I love using cake decorating stencils they are so quick and easy to use. I first came across culinary stencils in Florida last year at the ICES convention, I saw them being demonstrated and I’ve been hooked ever since. The easiest way to use stencils is on a flat surface, however, once you have practised a few times then you can also stencil on the side of cakes as well.
The secrets of successful stencilling
The first secret is getting your royal icing to the correct consistency. You will need a fairly stiff icing so I suggest you experiment and practice before having a go on your cake.
To use a stencil directly on your cake, board or rolled out modelling paste. Place dollops of royal icing to help hold the stencil in place, then spread the royal icing, using a scraper or pallet knife, evenly over the stencil. Gently pull off the stencil and admire.
Touch up any imperfections with a damp paintbrush. The screenshots above were taken from my wonky celebration cakes DVD, so if you’d like to watch me in action then why not order a copy.
Adjusting the fit of a stencil
Back to the question, it is not uncommon to find that the stencil is not a perfect match for the cake or board which you are trying to decorate. If you are decorating the side of the cake and the stencil will not reach all the way around the cake, you need to allow the first section of stencilled royal icing to dry – usually around 10 minutes or so. Then simply start the next section making sure that the patterns follow on from where you have left off (a bit like matching up the pattern when wallpapering). If you find you have too much stencil for the final section, use masking tape to “block out” the part of the pattern which you do not want to appear.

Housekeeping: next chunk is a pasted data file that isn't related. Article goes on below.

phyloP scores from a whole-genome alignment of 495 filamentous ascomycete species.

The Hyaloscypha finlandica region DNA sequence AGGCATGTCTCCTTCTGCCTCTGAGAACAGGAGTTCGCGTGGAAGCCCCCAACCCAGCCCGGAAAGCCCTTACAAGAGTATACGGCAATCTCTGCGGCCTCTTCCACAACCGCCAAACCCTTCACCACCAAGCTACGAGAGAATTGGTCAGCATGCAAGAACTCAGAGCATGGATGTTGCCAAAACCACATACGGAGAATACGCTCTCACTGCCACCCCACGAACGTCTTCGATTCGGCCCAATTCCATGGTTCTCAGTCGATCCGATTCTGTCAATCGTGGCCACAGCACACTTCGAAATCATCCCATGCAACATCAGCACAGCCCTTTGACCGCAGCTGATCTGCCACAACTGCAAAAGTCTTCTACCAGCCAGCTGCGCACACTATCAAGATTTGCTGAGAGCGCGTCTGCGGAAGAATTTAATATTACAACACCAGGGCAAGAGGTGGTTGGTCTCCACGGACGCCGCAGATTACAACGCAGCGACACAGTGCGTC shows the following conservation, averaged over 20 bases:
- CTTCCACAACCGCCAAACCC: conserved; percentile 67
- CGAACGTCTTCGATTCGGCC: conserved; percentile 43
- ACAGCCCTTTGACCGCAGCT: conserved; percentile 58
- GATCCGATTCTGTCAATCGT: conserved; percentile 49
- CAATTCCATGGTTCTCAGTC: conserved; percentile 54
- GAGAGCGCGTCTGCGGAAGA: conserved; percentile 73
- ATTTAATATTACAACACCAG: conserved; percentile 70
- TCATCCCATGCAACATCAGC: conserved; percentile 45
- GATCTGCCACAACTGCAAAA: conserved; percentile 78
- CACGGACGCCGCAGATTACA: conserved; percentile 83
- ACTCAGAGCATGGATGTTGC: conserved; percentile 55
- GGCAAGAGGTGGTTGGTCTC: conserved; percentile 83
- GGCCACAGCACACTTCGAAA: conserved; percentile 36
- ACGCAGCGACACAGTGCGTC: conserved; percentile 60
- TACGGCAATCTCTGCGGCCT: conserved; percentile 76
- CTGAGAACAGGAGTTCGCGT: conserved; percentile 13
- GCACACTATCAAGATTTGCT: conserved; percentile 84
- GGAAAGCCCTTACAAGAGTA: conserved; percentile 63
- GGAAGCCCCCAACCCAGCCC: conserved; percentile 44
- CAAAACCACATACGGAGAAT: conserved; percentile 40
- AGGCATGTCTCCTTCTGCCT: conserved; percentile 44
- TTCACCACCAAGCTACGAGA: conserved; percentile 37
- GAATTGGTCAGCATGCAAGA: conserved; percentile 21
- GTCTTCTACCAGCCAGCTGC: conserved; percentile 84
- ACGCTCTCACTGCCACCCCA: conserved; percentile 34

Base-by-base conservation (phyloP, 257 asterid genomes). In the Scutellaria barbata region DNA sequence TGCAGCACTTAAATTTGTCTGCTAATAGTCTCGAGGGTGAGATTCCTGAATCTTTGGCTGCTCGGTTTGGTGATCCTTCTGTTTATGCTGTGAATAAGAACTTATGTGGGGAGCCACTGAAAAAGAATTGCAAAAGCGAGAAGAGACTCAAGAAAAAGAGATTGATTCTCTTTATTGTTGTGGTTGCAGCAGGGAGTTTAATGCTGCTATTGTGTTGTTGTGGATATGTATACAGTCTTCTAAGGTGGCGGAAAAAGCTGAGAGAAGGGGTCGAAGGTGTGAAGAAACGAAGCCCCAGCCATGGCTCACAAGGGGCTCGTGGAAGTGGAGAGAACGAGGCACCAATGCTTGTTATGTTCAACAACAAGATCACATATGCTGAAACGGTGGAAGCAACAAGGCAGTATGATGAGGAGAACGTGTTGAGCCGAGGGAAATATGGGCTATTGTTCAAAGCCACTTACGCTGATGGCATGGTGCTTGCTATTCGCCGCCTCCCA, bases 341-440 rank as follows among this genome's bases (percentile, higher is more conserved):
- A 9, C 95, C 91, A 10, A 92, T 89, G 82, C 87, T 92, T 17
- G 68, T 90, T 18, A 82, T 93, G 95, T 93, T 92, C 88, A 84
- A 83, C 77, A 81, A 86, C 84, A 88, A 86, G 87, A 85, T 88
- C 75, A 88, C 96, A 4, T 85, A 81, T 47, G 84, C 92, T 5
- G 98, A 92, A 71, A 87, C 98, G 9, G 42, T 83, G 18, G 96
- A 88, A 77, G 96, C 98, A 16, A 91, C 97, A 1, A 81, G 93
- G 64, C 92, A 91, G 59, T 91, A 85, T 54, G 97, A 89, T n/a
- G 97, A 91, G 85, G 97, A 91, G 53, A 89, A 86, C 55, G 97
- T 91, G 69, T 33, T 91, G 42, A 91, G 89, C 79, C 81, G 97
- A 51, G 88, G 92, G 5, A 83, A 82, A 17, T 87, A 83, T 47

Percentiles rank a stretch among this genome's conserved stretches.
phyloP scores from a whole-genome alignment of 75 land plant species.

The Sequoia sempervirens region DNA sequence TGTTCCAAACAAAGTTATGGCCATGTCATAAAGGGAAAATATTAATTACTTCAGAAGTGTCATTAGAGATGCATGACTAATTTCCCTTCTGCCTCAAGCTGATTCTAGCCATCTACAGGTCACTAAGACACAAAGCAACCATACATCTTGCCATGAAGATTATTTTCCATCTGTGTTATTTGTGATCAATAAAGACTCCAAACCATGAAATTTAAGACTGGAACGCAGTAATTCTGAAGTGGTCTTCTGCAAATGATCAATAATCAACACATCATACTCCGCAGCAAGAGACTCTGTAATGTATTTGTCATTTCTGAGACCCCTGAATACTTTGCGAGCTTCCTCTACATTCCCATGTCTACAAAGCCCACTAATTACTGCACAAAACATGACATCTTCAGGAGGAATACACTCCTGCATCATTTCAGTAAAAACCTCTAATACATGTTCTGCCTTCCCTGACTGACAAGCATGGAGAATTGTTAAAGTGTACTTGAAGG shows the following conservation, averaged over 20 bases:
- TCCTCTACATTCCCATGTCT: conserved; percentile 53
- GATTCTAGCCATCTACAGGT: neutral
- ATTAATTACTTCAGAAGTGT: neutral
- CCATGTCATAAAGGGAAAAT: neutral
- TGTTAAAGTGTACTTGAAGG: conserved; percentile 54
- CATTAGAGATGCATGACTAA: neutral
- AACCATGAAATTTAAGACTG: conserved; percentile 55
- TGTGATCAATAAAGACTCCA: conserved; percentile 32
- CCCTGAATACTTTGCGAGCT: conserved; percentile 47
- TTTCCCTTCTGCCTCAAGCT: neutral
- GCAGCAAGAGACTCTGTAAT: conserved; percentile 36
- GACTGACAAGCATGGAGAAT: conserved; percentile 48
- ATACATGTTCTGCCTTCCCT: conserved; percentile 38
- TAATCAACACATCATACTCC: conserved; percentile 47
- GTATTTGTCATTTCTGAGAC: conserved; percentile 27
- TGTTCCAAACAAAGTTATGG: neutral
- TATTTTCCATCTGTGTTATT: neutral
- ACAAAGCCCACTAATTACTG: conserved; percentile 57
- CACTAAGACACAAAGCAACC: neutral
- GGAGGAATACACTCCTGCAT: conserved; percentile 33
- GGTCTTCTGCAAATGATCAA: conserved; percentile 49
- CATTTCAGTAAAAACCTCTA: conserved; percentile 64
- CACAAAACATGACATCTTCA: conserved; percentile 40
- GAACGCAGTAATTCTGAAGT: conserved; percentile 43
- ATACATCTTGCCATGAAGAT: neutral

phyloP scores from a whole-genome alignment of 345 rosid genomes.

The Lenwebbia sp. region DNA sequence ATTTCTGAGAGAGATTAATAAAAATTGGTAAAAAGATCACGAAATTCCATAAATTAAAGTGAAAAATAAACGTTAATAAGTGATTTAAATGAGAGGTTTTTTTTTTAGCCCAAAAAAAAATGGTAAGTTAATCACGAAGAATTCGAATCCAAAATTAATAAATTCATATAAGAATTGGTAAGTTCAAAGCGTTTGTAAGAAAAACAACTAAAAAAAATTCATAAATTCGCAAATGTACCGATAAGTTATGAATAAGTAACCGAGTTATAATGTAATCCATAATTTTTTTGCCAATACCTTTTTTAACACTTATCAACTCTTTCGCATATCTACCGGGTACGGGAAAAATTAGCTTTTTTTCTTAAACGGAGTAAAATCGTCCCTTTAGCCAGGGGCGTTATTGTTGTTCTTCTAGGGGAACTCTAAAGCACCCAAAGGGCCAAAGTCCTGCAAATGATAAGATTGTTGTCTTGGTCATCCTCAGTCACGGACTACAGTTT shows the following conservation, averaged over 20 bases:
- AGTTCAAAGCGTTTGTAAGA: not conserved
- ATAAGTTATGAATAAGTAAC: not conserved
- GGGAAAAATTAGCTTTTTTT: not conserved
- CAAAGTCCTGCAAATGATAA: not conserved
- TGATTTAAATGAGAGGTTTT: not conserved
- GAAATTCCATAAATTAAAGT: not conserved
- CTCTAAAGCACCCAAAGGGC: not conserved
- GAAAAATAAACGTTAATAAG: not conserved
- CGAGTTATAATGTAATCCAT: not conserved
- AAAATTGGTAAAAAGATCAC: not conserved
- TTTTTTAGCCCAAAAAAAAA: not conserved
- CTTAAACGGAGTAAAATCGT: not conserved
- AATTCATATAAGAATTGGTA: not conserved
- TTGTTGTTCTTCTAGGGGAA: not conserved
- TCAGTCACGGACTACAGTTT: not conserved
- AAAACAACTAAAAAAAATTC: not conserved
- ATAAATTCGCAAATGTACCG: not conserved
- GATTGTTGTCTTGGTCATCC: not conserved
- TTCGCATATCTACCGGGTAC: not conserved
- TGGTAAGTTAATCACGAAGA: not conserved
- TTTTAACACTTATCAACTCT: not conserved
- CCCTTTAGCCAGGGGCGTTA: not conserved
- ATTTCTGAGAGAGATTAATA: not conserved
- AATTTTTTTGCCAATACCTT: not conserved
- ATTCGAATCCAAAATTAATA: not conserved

TIP: Surgical tape can help to fix the stencils in place on the side of the cake when decorating, alternatively another pair of hands is useful.
If your stencil is too large for the top of the cake, then you will need to tape over the part of the pattern which you do not want to appear. On a cake board, like I used in the first example above, you don’t need to mask the area of the stencil not being used.
I hope this helps and that you have as much fun with stencils as I’m currently having!
Selecting stencils to use
This is very much personal choice, dependant on the size of your cake and the patterns that appeal. To see the wonderful array of cake decorating stencils we stock please visit the stencil category in our shop – we have literary hundreds for you to choose from!